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District implementing 21st-century educational techniques, principals say

By Kevin Kelley

Fairview Park

Parents should understand that education for their children today is not the same as they experienced it as students, said Brady Sheets, the principal of Fairview High School and Lewis F. Mayer Middle School.

Education was the topic at the Feb. 12 luncheon meeting of the Fairview Park Chamber of Commerce, held at the Gemini Center.

Sheets, one of three Fairview Park City Schools principals to speak, said education has changed more in the past three years than all of his previous 14 years in the field.

Technology is driving many of the changes, Sheet said. Blended learning, in which lessons are taught through a combination of online work and traditional classroom instruction, is one of those changes, he said.

“If kids are going to be expected to complete online coursework at the college level, then we need to prepare them by providing online coursework at the high school level,” Sheets said.

Desks are no longer placed in rows, Sheets said. Instead, students increasingly sit at tables at which collaboration on projects is encouraged, he explained.

The high school will increase its Advanced Placement courses by 50 percent next year, Sheets said.

The ultimate goal, Sheets said, is for students to advance academically based on their ability, not necessarily by their age.

“So a 12-year-old doesn’t equate to sixth-grader,” Sheet said. “We’ve got to get beyond those numbers, and we need to promote students by their ability and not just because they have a birthday.”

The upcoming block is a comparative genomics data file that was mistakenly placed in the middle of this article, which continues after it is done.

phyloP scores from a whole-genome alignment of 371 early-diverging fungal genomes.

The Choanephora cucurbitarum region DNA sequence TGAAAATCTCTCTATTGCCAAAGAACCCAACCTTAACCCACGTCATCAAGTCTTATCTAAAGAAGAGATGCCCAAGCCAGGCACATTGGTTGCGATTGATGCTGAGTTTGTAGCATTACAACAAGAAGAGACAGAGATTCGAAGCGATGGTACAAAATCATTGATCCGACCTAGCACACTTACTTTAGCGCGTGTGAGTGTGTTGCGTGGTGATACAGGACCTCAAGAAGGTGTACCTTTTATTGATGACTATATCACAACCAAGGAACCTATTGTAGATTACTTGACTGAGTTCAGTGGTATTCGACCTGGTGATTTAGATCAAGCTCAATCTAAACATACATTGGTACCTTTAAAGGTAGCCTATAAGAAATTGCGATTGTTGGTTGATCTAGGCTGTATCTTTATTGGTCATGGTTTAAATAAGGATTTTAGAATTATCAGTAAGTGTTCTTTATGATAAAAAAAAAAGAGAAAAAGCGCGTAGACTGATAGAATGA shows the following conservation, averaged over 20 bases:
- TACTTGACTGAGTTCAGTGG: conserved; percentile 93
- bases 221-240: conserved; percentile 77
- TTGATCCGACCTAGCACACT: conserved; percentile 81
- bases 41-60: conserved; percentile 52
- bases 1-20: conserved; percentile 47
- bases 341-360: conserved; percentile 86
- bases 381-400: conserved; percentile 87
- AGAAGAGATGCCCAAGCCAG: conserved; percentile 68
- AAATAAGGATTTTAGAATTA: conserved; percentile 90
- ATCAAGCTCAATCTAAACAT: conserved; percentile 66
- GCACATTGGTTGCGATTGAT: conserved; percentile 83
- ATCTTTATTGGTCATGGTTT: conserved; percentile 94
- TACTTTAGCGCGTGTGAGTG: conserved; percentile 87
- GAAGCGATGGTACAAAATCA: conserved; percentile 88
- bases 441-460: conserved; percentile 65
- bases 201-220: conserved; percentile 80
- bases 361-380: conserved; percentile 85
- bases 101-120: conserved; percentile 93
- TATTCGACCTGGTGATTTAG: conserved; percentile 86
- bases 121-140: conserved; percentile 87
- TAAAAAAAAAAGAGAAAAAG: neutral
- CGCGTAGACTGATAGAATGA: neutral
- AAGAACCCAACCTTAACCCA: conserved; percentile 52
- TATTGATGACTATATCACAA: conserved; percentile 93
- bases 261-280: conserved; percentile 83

Sheets said a future challenge for the district is to perform additional renovation work at the high school building, which dates to 1928.

“We want to keep that building,” the high school principal said. “We think it’s a prize of the community.”

Superintendent Brion Deitsch said $8 million to $9 million in renovation work is needed at the high school. That amount of money, Deitsch said, would ensure the building would last another 30 years, the same length of life expected for new school buildings.

Deitsch said the district has come a long way from where it was when he arrived as superintendent, when it was on the verge of being declared in academic and fiscal watch by the state. The district will not need to seek a new operating levy before 2016-2017, the superintendent said.

Deitsch said parents and community leaders need to trust principals and administrators and allow them to be educational leaders. He also advised the district not to become complacent and forget the adversity it has overcome.

“I am so proud of the Fairview Park City Schools and this community and the way they’ve embraced their schools,” Deitsch said. “When I came here 10 years ago, nine years ago, I didn’t think people felt like they had a choice. You know what? You can come to Mags or you can go to Joe’s or you can go to Ed’s or you can go to Ignatius, or you can go to the Fairview Park City Schools, and I put them all on the same level. And I don’t think you could have said that nine years ago.”

Deitsch, who will retire at the end of July, was presented with a lifetime achievement award by the Chamber of Commerce at the luncheon.

Barb Brady, principal of Gilles-Sweet Elementary School, said technology is changing so rapidly that schools today are educating students for jobs that do not yet exist.

At her building, which houses classes in grades one through five, first- and second-graders are using iPads in their lessons, she said.

Connie Obrycki, principal of the district’s Early Education Center, said the goal is to give preschoolers and kindergarten students there a strong foundation in reading, writing and math.

“Because we serve a variety of children by age and by need, we strive to customize programming to meet the needs of each and every child,” Obrycki said.

 

 

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